1. At the outset, the transfer of your employment contract from one company to another company on the same terms & conditions at the same work address does not create a redundancy situation in law. Accordingly, if you resign your position, you will not be entitled to redundancy, nor will you be able to claim unemployment assistance from the state if subsequently unemployed. As I see it, your main cause for complaint is that your work level has increased fourfold. Here, you are best off utilise any internal grievance procedure provided by your employment contract. There is no obligation placed on an employee to do work beyond that provided for in their employment contract, nor is there any obligation to do any work beyond their allotted hours. However, if the fact is that you were previously underemployed, I regret to say that you cannot complain if you are merely being obliged to fulfil your contractual obligations. Ultimately, if you do not get satisfaction at company level, you may make a complaint to a Rights Commissioner concerning the work levels.
Please RATE the Answer positively so that I may get paid
I am still with contract with the original company, I have no contract with the new company, no email address, no affiliation at all, but they want me to do the work of the other company as well as my own work with the company I am currently employed for the last 10 years.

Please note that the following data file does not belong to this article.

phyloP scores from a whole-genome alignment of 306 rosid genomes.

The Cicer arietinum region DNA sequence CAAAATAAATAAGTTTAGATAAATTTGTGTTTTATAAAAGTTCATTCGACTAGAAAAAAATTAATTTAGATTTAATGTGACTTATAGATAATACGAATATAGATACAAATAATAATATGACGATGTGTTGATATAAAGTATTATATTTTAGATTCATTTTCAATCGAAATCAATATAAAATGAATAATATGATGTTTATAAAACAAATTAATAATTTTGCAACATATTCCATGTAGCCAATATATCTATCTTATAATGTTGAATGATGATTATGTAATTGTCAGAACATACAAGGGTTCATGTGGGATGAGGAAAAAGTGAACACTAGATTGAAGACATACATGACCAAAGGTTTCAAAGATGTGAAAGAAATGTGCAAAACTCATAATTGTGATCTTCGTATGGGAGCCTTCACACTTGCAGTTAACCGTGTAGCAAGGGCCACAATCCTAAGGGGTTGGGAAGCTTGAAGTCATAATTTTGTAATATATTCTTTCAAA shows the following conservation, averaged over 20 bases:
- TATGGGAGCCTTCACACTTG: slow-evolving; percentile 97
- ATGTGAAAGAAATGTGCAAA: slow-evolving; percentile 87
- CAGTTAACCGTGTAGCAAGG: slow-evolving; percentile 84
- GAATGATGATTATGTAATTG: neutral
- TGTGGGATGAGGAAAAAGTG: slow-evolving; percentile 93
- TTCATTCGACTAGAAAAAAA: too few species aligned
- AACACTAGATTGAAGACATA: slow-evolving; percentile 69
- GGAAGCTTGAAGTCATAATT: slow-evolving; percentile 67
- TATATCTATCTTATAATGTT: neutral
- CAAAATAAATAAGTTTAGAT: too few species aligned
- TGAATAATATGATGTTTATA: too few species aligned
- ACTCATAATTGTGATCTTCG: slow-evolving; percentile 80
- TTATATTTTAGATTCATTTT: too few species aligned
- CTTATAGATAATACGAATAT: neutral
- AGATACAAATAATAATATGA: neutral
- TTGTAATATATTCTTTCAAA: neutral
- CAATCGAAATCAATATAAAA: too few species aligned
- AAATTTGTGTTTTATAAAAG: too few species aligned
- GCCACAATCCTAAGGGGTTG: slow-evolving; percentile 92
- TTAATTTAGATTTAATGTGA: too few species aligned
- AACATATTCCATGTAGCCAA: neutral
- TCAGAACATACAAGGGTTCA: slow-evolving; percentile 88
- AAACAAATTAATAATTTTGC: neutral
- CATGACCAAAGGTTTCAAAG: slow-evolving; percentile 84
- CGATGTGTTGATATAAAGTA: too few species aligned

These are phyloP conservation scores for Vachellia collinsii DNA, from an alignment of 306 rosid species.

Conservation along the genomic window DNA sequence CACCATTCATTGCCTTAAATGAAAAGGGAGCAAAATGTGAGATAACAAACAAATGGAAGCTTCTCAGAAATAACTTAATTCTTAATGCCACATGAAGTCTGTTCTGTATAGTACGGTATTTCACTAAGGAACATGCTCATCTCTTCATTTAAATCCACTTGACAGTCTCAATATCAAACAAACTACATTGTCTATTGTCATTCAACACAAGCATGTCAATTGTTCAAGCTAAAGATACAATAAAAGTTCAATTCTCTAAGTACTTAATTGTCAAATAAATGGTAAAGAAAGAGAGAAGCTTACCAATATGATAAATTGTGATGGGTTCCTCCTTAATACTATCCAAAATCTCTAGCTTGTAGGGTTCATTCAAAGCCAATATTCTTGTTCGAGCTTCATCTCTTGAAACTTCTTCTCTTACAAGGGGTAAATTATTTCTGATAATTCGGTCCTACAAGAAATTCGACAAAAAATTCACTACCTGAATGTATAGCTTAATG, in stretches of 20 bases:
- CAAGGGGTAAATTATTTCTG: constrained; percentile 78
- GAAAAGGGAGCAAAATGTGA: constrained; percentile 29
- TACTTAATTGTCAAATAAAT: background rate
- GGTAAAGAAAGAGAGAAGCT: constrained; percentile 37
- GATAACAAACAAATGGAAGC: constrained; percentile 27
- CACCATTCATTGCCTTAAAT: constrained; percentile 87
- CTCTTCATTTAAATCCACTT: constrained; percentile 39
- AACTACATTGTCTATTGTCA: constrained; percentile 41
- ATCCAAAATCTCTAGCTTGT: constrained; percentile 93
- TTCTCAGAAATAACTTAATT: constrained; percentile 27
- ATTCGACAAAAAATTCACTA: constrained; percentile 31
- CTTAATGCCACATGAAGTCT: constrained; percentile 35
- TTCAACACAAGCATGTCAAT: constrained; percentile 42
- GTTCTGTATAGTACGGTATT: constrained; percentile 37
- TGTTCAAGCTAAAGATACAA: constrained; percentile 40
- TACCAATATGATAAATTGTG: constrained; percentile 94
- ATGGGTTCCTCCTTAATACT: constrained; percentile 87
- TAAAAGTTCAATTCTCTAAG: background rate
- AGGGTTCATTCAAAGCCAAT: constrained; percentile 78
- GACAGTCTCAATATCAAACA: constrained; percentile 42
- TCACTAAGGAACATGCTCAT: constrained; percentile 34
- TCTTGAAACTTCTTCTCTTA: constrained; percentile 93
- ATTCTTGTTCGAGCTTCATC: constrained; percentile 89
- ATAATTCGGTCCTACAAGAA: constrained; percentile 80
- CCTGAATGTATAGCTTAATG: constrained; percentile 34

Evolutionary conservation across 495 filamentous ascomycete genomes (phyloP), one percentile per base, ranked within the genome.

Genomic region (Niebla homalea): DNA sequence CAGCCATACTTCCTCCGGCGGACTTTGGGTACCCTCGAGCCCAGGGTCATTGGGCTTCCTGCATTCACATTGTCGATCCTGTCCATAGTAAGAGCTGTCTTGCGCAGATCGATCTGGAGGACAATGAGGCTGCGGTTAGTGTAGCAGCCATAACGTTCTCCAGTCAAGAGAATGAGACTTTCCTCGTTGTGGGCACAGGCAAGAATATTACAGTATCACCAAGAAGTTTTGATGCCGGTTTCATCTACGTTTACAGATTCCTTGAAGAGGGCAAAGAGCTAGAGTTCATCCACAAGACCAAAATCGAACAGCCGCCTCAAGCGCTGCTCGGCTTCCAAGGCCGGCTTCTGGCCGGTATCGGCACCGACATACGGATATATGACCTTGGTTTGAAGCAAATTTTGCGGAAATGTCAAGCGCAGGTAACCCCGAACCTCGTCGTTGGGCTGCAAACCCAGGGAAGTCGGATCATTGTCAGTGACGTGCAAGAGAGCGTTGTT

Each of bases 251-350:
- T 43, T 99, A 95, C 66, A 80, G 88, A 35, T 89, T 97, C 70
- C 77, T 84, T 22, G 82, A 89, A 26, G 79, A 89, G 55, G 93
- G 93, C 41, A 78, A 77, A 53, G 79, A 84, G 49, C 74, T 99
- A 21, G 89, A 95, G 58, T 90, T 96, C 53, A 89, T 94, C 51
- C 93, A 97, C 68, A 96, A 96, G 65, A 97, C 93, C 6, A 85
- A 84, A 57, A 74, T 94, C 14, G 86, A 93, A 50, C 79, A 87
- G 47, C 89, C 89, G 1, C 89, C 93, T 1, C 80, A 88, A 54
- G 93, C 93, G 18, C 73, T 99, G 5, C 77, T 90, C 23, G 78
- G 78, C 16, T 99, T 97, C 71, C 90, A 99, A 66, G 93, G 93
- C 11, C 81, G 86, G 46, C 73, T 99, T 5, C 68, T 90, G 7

Also the way they are describing my role is lesser than with the original company as to belittle the work, but infact it is a mountain of an undertaking.
Hi Buachaill, If I am not clear , please let me know. I am planning to take this up with management and I need to know my standing.Much appreciated
2. If there has been no transfer of your employment contract, then your legal situation is still the same. You still work for your employer and you have an obligation of loyalty to carry out the tasks asked. In law it does not matter that you are doing work of the other company. This sort of arrangement is very common, for example, among shipping companies, where an employee is employed by one company but works on board another company's ship. This does not lessen your duty to do your work, or to do the work assigned to you. Secondly, so long as your job title has not changed, then the manner of describing your role is not legally important. If you can say that there has been a change in your job terms & conditions, such as your hours or pay, or benefits, then you can make a complaint to a Rights Commissioner. However, the fact you may have a lot of work to do is not of itself a grounds of complaint provided your terms & conditions have not been altered.
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